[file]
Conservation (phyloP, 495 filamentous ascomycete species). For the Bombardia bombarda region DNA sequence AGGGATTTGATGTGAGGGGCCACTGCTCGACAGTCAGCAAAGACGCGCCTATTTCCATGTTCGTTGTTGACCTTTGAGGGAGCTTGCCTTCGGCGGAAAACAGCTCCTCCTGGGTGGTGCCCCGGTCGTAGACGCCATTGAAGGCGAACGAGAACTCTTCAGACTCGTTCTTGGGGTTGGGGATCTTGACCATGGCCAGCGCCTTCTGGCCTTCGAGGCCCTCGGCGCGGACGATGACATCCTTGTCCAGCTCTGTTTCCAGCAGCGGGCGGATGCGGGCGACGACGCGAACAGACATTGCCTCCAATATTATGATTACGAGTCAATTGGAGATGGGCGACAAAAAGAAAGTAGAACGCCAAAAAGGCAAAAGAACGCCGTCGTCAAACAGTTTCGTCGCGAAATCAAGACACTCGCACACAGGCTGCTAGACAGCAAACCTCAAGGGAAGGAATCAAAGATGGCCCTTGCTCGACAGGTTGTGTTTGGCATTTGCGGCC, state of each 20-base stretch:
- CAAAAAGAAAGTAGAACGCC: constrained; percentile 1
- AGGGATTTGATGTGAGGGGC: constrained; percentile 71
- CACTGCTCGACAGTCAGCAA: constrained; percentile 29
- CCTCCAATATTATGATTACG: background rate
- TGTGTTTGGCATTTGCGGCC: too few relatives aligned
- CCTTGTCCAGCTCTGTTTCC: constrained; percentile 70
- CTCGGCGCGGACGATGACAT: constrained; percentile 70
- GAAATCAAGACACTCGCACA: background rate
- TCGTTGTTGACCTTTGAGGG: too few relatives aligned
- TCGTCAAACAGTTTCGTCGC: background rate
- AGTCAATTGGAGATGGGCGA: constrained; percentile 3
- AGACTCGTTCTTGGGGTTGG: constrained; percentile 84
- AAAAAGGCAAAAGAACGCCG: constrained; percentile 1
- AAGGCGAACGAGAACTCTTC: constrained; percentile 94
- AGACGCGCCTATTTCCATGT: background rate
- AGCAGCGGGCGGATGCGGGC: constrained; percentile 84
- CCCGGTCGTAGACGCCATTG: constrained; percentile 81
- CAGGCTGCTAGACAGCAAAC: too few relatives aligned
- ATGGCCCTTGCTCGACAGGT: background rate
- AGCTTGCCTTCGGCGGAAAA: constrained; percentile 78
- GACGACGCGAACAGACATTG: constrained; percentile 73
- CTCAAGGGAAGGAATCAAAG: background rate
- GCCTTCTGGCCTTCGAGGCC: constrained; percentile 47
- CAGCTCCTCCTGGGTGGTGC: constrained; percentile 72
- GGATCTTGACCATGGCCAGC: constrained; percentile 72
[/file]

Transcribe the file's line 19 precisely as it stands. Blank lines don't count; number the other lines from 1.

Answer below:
- CAGGCTGCTAGACAGCAAAC: too few relatives aligned